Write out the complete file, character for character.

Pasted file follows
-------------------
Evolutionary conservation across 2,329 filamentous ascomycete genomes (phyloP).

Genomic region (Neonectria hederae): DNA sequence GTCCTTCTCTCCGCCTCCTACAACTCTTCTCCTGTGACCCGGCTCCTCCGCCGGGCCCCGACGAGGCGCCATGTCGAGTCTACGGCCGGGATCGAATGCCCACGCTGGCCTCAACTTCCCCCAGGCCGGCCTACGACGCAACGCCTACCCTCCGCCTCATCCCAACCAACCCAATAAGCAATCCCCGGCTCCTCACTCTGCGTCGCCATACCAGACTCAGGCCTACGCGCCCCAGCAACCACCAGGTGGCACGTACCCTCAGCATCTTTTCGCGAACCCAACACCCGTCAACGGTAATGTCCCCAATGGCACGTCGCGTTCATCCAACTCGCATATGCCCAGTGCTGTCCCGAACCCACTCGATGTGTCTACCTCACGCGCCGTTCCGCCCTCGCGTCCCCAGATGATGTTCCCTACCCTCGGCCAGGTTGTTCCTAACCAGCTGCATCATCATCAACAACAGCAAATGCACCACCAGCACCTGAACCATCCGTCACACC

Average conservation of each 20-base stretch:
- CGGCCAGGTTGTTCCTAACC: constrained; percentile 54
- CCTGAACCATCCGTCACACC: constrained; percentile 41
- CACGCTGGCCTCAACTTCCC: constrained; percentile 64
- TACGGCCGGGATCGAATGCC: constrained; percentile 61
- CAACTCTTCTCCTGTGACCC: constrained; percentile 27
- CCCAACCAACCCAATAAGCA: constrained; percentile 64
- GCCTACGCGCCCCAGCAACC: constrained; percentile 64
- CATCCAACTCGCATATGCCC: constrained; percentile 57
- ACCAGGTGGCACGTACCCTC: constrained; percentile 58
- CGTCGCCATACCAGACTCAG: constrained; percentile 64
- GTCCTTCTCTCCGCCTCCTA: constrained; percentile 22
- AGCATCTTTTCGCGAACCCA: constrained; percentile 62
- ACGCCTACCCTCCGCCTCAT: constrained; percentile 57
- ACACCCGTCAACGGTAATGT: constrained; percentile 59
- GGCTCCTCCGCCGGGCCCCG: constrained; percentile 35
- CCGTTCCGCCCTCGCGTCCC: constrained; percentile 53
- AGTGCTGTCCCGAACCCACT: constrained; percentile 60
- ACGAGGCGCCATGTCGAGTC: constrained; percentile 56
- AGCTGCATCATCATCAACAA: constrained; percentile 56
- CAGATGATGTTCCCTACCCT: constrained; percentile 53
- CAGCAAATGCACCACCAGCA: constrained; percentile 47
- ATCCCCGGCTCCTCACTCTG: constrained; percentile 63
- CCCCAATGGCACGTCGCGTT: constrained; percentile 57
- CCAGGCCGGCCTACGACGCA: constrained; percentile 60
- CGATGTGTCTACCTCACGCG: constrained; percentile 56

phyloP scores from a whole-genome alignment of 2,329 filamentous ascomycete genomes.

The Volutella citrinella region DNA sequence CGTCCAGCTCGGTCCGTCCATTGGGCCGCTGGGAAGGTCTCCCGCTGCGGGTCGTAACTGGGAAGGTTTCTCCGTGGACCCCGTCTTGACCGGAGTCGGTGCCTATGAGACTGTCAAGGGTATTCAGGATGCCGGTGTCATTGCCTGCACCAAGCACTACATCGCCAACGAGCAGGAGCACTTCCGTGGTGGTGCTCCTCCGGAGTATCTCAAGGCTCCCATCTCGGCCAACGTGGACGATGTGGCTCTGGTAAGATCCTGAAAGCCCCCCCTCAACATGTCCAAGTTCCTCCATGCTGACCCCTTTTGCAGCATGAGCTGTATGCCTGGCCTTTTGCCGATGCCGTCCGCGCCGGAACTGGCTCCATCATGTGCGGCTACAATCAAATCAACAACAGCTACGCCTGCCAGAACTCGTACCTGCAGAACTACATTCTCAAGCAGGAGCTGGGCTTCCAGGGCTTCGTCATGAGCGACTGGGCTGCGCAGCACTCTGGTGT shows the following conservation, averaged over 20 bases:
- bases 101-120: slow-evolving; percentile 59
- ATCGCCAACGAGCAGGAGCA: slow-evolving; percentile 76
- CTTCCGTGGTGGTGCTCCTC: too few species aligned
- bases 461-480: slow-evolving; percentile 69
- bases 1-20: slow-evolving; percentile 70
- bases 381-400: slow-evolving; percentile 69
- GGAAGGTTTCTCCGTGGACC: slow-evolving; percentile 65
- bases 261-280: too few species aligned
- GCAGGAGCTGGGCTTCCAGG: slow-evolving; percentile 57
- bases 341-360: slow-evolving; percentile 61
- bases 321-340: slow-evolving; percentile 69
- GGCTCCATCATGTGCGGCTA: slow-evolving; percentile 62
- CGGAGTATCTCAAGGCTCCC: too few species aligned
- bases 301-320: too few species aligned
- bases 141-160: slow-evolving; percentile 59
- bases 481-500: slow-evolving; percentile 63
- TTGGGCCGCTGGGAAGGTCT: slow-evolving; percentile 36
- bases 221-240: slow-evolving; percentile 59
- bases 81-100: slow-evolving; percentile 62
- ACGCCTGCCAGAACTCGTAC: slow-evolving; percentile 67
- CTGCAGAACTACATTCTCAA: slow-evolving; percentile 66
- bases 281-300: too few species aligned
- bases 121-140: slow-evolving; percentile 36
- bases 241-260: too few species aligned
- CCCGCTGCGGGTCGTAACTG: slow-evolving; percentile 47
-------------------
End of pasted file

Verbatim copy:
Evolutionary conservation across 2,329 filamentous ascomycete genomes (phyloP).

Genomic region (Neonectria hederae): DNA sequence GTCCTTCTCTCCGCCTCCTACAACTCTTCTCCTGTGACCCGGCTCCTCCGCCGGGCCCCGACGAGGCGCCATGTCGAGTCTACGGCCGGGATCGAATGCCCACGCTGGCCTCAACTTCCCCCAGGCCGGCCTACGACGCAACGCCTACCCTCCGCCTCATCCCAACCAACCCAATAAGCAATCCCCGGCTCCTCACTCTGCGTCGCCATACCAGACTCAGGCCTACGCGCCCCAGCAACCACCAGGTGGCACGTACCCTCAGCATCTTTTCGCGAACCCAACACCCGTCAACGGTAATGTCCCCAATGGCACGTCGCGTTCATCCAACTCGCATATGCCCAGTGCTGTCCCGAACCCACTCGATGTGTCTACCTCACGCGCCGTTCCGCCCTCGCGTCCCCAGATGATGTTCCCTACCCTCGGCCAGGTTGTTCCTAACCAGCTGCATCATCATCAACAACAGCAAATGCACCACCAGCACCTGAACCATCCGTCACACC

Average conservation of each 20-base stretch:
- CGGCCAGGTTGTTCCTAACC: constrained; percentile 54
- CCTGAACCATCCGTCACACC: constrained; percentile 41
- CACGCTGGCCTCAACTTCCC: constrained; percentile 64
- TACGGCCGGGATCGAATGCC: constrained; percentile 61
- CAACTCTTCTCCTGTGACCC: constrained; percentile 27
- CCCAACCAACCCAATAAGCA: constrained; percentile 64
- GCCTACGCGCCCCAGCAACC: constrained; percentile 64
- CATCCAACTCGCATATGCCC: constrained; percentile 57
- ACCAGGTGGCACGTACCCTC: constrained; percentile 58
- CGTCGCCATACCAGACTCAG: constrained; percentile 64
- GTCCTTCTCTCCGCCTCCTA: constrained; percentile 22
- AGCATCTTTTCGCGAACCCA: constrained; percentile 62
- ACGCCTACCCTCCGCCTCAT: constrained; percentile 57
- ACACCCGTCAACGGTAATGT: constrained; percentile 59
- GGCTCCTCCGCCGGGCCCCG: constrained; percentile 35
- CCGTTCCGCCCTCGCGTCCC: constrained; percentile 53
- AGTGCTGTCCCGAACCCACT: constrained; percentile 60
- ACGAGGCGCCATGTCGAGTC: constrained; percentile 56
- AGCTGCATCATCATCAACAA: constrained; percentile 56
- CAGATGATGTTCCCTACCCT: constrained; percentile 53
- CAGCAAATGCACCACCAGCA: constrained; percentile 47
- ATCCCCGGCTCCTCACTCTG: constrained; percentile 63
- CCCCAATGGCACGTCGCGTT: constrained; percentile 57
- CCAGGCCGGCCTACGACGCA: constrained; percentile 60
- CGATGTGTCTACCTCACGCG: constrained; percentile 56

phyloP scores from a whole-genome alignment of 2,329 filamentous ascomycete genomes.

The Volutella citrinella region DNA sequence CGTCCAGCTCGGTCCGTCCATTGGGCCGCTGGGAAGGTCTCCCGCTGCGGGTCGTAACTGGGAAGGTTTCTCCGTGGACCCCGTCTTGACCGGAGTCGGTGCCTATGAGACTGTCAAGGGTATTCAGGATGCCGGTGTCATTGCCTGCACCAAGCACTACATCGCCAACGAGCAGGAGCACTTCCGTGGTGGTGCTCCTCCGGAGTATCTCAAGGCTCCCATCTCGGCCAACGTGGACGATGTGGCTCTGGTAAGATCCTGAAAGCCCCCCCTCAACATGTCCAAGTTCCTCCATGCTGACCCCTTTTGCAGCATGAGCTGTATGCCTGGCCTTTTGCCGATGCCGTCCGCGCCGGAACTGGCTCCATCATGTGCGGCTACAATCAAATCAACAACAGCTACGCCTGCCAGAACTCGTACCTGCAGAACTACATTCTCAAGCAGGAGCTGGGCTTCCAGGGCTTCGTCATGAGCGACTGGGCTGCGCAGCACTCTGGTGT shows the following conservation, averaged over 20 bases:
- bases 101-120: slow-evolving; percentile 59
- ATCGCCAACGAGCAGGAGCA: slow-evolving; percentile 76
- CTTCCGTGGTGGTGCTCCTC: too few species aligned
- bases 461-480: slow-evolving; percentile 69
- bases 1-20: slow-evolving; percentile 70
- bases 381-400: slow-evolving; percentile 69
- GGAAGGTTTCTCCGTGGACC: slow-evolving; percentile 65
- bases 261-280: too few species aligned
- GCAGGAGCTGGGCTTCCAGG: slow-evolving; percentile 57
- bases 341-360: slow-evolving; percentile 61
- bases 321-340: slow-evolving; percentile 69
- GGCTCCATCATGTGCGGCTA: slow-evolving; percentile 62
- CGGAGTATCTCAAGGCTCCC: too few species aligned
- bases 301-320: too few species aligned
- bases 141-160: slow-evolving; percentile 59
- bases 481-500: slow-evolving; percentile 63
- TTGGGCCGCTGGGAAGGTCT: slow-evolving; percentile 36
- bases 221-240: slow-evolving; percentile 59
- bases 81-100: slow-evolving; percentile 62
- ACGCCTGCCAGAACTCGTAC: slow-evolving; percentile 67
- CTGCAGAACTACATTCTCAA: slow-evolving; percentile 66
- bases 281-300: too few species aligned
- bases 121-140: slow-evolving; percentile 36
- bases 241-260: too few species aligned
- CCCGCTGCGGGTCGTAACTG: slow-evolving; percentile 47